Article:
Reflector modelling of MTR cores making use of normalised generalised equivalence theory
Groenewald, Suzanne Anél
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This research focuses on modelling reflectors in typical material testing reactors (MTRs). Reflectors present some challenges to the usual approach to full-core calculational models. Diffusion theory is standardly used in full-core calculations and is known to be inaccurate in regions where the flux is anisotropic, for example within the reflectors. Thus, special consideration should be given to reflector models. In this research, normalised generalised equivalence theory is used to homogenise cross-sections and calculate equivalent nodal parameters and albedo boundary conditions for the reflector surrounding a typical MTR reactor. Various studies have shown that equivalence theory can be used to accurately generate equivalent nodal parameters for the core and reflector regions of large reactors, such as pressurised and boiling water reactors, in one dimension and for two neutron energy groups. This has not been tested for smaller reactors where leakage, environment sensitivity and multi-group spectrum dependency are much larger. The SAFARI-1 MTR reactor is modelled in this work. A thirty day operational cycle is simulated for this reactor, using the nodal diffusion code MGRAC. NGET reflector equivalent nodal parameters are calculated using the codes NEWT and EQUIVA. The impact of different reflector models are evaluated, based on their effect on the core power, flux distribution, reactivity and neutron leakage over the duration of the operational cycle. It is found that homogenisation introduces some environment dependencies in the reflector parameters, particularly in the corners of the reactor core. In full-core calculations, the reflector parameters show some sensitivity to the in-core reflector structures, but not the fuel composition. A practical reflector model for SAFARI-1 is proposed, which proves that NGET equivalence theory can be used for multi-group reflector modelling in a small MTR reactor. This approach to reflector modelling simplifies the core model, increases the accuracy of a diffusion calculation, and increases the efficiency (shorter calculational time and better convergence behaviour) of computer simulations.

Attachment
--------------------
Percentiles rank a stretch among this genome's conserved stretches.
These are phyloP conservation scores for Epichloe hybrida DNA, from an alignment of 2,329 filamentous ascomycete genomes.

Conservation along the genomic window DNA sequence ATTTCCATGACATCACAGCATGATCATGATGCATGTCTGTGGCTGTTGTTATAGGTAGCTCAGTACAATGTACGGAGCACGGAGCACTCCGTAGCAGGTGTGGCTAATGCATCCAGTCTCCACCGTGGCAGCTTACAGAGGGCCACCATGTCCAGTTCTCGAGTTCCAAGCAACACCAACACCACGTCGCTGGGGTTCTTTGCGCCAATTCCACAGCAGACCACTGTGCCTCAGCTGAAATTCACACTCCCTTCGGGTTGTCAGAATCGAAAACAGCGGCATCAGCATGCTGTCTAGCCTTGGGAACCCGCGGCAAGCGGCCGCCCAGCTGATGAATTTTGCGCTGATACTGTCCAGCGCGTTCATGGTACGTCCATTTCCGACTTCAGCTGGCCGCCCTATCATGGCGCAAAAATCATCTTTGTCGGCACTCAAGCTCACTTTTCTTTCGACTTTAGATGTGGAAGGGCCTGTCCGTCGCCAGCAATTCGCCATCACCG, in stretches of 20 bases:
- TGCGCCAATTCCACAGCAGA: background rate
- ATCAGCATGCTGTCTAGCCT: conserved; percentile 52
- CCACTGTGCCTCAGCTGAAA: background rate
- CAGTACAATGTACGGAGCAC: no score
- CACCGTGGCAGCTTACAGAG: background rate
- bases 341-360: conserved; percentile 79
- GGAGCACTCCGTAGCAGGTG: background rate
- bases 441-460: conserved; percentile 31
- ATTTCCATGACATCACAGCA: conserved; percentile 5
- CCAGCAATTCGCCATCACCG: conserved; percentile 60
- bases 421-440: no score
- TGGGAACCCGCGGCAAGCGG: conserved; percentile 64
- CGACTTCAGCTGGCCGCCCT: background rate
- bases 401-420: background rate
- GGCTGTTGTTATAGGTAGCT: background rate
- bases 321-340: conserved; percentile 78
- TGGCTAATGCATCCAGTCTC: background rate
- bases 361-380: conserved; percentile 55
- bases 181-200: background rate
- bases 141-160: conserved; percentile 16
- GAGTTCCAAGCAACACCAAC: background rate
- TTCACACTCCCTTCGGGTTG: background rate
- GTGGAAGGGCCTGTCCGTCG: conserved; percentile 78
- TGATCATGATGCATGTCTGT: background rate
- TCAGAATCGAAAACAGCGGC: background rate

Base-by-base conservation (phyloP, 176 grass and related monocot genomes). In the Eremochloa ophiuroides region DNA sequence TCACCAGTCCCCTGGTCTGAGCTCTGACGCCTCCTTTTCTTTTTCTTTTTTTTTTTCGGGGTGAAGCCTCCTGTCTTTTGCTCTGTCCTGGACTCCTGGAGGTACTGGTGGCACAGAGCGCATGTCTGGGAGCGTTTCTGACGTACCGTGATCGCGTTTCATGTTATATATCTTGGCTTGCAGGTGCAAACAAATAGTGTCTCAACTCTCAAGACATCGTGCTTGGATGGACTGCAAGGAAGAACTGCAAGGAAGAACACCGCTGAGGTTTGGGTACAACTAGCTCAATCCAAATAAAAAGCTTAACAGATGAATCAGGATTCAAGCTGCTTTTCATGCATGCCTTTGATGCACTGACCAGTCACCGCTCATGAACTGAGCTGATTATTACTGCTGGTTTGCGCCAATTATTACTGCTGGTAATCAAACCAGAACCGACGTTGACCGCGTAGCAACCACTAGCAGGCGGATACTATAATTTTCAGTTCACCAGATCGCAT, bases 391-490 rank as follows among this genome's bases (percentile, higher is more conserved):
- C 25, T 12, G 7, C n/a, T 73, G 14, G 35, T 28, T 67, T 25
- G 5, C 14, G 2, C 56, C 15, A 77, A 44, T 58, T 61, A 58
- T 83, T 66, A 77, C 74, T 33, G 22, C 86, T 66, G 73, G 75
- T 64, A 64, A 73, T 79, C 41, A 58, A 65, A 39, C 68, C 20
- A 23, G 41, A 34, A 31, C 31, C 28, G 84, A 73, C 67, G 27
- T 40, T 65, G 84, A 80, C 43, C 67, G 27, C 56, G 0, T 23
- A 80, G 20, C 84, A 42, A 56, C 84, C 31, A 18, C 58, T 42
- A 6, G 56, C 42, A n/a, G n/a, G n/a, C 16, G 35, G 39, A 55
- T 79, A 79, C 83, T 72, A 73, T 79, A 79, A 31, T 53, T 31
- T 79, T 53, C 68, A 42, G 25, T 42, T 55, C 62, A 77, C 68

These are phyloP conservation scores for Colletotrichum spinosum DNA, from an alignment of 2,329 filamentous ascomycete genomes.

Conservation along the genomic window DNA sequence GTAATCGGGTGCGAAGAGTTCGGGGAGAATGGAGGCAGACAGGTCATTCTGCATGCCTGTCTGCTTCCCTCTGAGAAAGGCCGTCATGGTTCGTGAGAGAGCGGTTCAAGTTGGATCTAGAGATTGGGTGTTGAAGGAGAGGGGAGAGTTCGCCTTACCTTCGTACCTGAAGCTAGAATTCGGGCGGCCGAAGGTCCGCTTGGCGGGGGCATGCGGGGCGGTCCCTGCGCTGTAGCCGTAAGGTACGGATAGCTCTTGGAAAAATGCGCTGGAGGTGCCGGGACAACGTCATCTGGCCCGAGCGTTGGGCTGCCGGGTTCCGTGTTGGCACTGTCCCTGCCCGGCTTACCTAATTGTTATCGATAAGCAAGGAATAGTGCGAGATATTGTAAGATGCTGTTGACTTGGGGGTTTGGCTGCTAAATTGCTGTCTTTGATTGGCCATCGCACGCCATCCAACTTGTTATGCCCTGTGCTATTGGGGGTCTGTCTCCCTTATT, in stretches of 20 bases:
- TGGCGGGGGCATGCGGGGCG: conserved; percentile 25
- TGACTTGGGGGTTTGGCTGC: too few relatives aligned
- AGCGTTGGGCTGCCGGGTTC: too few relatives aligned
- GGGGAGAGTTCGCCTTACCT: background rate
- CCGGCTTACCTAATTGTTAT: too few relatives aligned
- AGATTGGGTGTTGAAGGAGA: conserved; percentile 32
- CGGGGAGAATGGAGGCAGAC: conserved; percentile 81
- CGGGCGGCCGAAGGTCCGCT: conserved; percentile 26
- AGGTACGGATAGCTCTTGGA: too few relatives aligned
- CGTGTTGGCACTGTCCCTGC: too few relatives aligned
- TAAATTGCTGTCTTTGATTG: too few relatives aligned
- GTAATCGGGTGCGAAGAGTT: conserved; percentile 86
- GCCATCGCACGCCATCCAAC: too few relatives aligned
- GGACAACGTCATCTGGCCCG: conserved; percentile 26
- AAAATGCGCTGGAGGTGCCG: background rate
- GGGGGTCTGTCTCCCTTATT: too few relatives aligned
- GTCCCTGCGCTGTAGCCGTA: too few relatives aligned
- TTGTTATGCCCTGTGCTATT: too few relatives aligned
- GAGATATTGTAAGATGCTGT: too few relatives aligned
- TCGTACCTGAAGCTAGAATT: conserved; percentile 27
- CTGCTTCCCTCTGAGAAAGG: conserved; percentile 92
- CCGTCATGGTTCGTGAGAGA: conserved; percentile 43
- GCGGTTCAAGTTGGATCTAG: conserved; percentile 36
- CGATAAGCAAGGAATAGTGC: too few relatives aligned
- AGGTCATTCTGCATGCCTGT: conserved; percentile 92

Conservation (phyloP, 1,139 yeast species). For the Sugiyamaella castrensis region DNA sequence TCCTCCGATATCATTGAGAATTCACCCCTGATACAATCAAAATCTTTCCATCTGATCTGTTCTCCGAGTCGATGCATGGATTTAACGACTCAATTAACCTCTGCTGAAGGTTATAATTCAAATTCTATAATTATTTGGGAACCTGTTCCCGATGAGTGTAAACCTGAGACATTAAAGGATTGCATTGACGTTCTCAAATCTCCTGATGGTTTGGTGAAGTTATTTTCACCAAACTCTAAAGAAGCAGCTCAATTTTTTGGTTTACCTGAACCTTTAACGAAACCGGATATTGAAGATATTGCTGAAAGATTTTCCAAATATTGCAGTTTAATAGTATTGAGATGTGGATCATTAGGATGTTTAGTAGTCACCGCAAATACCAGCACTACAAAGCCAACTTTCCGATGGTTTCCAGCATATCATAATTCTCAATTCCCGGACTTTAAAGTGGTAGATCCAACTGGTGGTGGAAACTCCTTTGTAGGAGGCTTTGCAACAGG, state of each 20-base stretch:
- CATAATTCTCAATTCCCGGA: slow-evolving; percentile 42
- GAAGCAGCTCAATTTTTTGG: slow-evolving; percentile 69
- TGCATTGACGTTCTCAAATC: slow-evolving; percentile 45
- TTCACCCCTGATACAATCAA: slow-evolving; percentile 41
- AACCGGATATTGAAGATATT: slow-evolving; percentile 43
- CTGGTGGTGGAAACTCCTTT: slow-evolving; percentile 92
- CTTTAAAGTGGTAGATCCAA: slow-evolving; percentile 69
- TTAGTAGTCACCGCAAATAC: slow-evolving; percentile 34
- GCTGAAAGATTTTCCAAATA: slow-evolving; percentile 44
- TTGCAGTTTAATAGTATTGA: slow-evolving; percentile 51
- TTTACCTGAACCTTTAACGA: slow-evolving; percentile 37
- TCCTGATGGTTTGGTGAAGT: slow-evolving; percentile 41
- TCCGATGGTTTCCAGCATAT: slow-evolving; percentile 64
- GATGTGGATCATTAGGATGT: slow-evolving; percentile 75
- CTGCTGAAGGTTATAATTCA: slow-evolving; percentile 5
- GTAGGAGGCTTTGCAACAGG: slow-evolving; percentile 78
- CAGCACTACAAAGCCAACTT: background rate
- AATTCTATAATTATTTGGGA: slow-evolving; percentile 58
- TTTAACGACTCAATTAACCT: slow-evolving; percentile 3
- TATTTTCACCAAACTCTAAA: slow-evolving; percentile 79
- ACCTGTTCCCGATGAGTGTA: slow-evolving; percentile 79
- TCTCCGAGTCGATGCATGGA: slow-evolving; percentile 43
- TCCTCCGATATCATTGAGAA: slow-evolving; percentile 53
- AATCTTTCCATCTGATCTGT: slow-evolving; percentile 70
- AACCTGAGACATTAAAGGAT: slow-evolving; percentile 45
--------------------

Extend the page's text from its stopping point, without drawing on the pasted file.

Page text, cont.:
- Engineering